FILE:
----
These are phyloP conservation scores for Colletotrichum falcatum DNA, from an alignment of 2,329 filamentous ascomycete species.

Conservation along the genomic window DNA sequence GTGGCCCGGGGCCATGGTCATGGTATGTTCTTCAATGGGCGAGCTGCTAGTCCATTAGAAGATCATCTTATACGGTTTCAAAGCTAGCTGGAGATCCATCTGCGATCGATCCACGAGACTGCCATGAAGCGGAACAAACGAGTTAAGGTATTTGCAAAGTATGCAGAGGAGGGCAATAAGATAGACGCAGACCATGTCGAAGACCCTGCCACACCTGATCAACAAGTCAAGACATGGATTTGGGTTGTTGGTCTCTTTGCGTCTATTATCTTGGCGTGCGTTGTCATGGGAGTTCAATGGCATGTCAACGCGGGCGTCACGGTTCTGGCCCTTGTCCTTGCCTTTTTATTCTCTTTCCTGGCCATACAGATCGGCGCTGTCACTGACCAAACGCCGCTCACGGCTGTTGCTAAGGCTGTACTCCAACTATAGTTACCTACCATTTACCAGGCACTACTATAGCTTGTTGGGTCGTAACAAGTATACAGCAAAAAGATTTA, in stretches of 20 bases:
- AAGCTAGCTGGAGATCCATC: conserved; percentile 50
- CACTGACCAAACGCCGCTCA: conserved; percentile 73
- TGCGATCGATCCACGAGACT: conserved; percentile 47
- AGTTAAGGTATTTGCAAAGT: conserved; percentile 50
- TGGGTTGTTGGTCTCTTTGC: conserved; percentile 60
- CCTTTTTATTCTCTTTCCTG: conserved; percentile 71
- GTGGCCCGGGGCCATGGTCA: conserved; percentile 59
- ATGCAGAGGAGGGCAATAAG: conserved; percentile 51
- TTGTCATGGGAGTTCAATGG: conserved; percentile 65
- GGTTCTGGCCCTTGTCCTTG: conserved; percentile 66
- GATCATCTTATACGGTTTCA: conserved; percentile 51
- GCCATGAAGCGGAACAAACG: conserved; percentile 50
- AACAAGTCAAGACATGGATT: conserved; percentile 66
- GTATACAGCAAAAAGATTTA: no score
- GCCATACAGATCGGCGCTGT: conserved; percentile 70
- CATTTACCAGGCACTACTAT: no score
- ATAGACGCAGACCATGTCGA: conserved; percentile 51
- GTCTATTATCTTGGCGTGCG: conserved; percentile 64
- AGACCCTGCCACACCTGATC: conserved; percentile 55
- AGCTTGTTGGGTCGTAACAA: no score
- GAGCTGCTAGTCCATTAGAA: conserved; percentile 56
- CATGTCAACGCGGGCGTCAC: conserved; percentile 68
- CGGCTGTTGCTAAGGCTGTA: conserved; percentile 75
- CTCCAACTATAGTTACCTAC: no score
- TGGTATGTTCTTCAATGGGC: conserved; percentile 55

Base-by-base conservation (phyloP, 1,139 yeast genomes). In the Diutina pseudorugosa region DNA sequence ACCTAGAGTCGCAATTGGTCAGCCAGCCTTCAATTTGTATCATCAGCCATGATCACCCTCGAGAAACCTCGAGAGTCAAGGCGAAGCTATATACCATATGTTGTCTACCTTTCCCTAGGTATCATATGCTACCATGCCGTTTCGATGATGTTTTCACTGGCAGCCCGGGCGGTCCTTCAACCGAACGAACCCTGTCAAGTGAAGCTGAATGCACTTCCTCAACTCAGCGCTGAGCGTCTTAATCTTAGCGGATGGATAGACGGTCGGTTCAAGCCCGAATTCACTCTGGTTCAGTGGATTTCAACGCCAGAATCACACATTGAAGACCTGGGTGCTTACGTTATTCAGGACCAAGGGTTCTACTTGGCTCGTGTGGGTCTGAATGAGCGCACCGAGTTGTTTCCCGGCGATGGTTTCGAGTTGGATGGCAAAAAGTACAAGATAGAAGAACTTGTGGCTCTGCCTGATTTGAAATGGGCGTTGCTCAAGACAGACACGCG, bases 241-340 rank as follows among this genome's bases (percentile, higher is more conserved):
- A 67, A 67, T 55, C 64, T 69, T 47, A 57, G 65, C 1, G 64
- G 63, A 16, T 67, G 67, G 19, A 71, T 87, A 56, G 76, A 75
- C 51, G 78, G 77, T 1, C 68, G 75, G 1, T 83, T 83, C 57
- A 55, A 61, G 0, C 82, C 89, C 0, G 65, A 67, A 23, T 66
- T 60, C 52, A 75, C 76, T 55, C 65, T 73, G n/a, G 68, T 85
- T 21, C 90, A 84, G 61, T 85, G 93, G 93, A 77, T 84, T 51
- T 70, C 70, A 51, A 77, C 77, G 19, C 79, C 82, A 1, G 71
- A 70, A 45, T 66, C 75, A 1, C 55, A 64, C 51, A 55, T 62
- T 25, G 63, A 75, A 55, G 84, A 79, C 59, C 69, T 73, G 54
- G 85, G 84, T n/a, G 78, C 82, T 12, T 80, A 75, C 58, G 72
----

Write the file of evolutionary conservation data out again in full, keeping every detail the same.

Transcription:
These are phyloP conservation scores for Colletotrichum falcatum DNA, from an alignment of 2,329 filamentous ascomycete species.

Conservation along the genomic window DNA sequence GTGGCCCGGGGCCATGGTCATGGTATGTTCTTCAATGGGCGAGCTGCTAGTCCATTAGAAGATCATCTTATACGGTTTCAAAGCTAGCTGGAGATCCATCTGCGATCGATCCACGAGACTGCCATGAAGCGGAACAAACGAGTTAAGGTATTTGCAAAGTATGCAGAGGAGGGCAATAAGATAGACGCAGACCATGTCGAAGACCCTGCCACACCTGATCAACAAGTCAAGACATGGATTTGGGTTGTTGGTCTCTTTGCGTCTATTATCTTGGCGTGCGTTGTCATGGGAGTTCAATGGCATGTCAACGCGGGCGTCACGGTTCTGGCCCTTGTCCTTGCCTTTTTATTCTCTTTCCTGGCCATACAGATCGGCGCTGTCACTGACCAAACGCCGCTCACGGCTGTTGCTAAGGCTGTACTCCAACTATAGTTACCTACCATTTACCAGGCACTACTATAGCTTGTTGGGTCGTAACAAGTATACAGCAAAAAGATTTA, in stretches of 20 bases:
- AAGCTAGCTGGAGATCCATC: conserved; percentile 50
- CACTGACCAAACGCCGCTCA: conserved; percentile 73
- TGCGATCGATCCACGAGACT: conserved; percentile 47
- AGTTAAGGTATTTGCAAAGT: conserved; percentile 50
- TGGGTTGTTGGTCTCTTTGC: conserved; percentile 60
- CCTTTTTATTCTCTTTCCTG: conserved; percentile 71
- GTGGCCCGGGGCCATGGTCA: conserved; percentile 59
- ATGCAGAGGAGGGCAATAAG: conserved; percentile 51
- TTGTCATGGGAGTTCAATGG: conserved; percentile 65
- GGTTCTGGCCCTTGTCCTTG: conserved; percentile 66
- GATCATCTTATACGGTTTCA: conserved; percentile 51
- GCCATGAAGCGGAACAAACG: conserved; percentile 50
- AACAAGTCAAGACATGGATT: conserved; percentile 66
- GTATACAGCAAAAAGATTTA: no score
- GCCATACAGATCGGCGCTGT: conserved; percentile 70
- CATTTACCAGGCACTACTAT: no score
- ATAGACGCAGACCATGTCGA: conserved; percentile 51
- GTCTATTATCTTGGCGTGCG: conserved; percentile 64
- AGACCCTGCCACACCTGATC: conserved; percentile 55
- AGCTTGTTGGGTCGTAACAA: no score
- GAGCTGCTAGTCCATTAGAA: conserved; percentile 56
- CATGTCAACGCGGGCGTCAC: conserved; percentile 68
- CGGCTGTTGCTAAGGCTGTA: conserved; percentile 75
- CTCCAACTATAGTTACCTAC: no score
- TGGTATGTTCTTCAATGGGC: conserved; percentile 55

Base-by-base conservation (phyloP, 1,139 yeast genomes). In the Diutina pseudorugosa region DNA sequence ACCTAGAGTCGCAATTGGTCAGCCAGCCTTCAATTTGTATCATCAGCCATGATCACCCTCGAGAAACCTCGAGAGTCAAGGCGAAGCTATATACCATATGTTGTCTACCTTTCCCTAGGTATCATATGCTACCATGCCGTTTCGATGATGTTTTCACTGGCAGCCCGGGCGGTCCTTCAACCGAACGAACCCTGTCAAGTGAAGCTGAATGCACTTCCTCAACTCAGCGCTGAGCGTCTTAATCTTAGCGGATGGATAGACGGTCGGTTCAAGCCCGAATTCACTCTGGTTCAGTGGATTTCAACGCCAGAATCACACATTGAAGACCTGGGTGCTTACGTTATTCAGGACCAAGGGTTCTACTTGGCTCGTGTGGGTCTGAATGAGCGCACCGAGTTGTTTCCCGGCGATGGTTTCGAGTTGGATGGCAAAAAGTACAAGATAGAAGAACTTGTGGCTCTGCCTGATTTGAAATGGGCGTTGCTCAAGACAGACACGCG, bases 241-340 rank as follows among this genome's bases (percentile, higher is more conserved):
- A 67, A 67, T 55, C 64, T 69, T 47, A 57, G 65, C 1, G 64
- G 63, A 16, T 67, G 67, G 19, A 71, T 87, A 56, G 76, A 75
- C 51, G 78, G 77, T 1, C 68, G 75, G 1, T 83, T 83, C 57
- A 55, A 61, G 0, C 82, C 89, C 0, G 65, A 67, A 23, T 66
- T 60, C 52, A 75, C 76, T 55, C 65, T 73, G n/a, G 68, T 85
- T 21, C 90, A 84, G 61, T 85, G 93, G 93, A 77, T 84, T 51
- T 70, C 70, A 51, A 77, C 77, G 19, C 79, C 82, A 1, G 71
- A 70, A 45, T 66, C 75, A 1, C 55, A 64, C 51, A 55, T 62
- T 25, G 63, A 75, A 55, G 84, A 79, C 59, C 69, T 73, G 54
- G 85, G 84, T n/a, G 78, C 82, T 12, T 80, A 75, C 58, G 72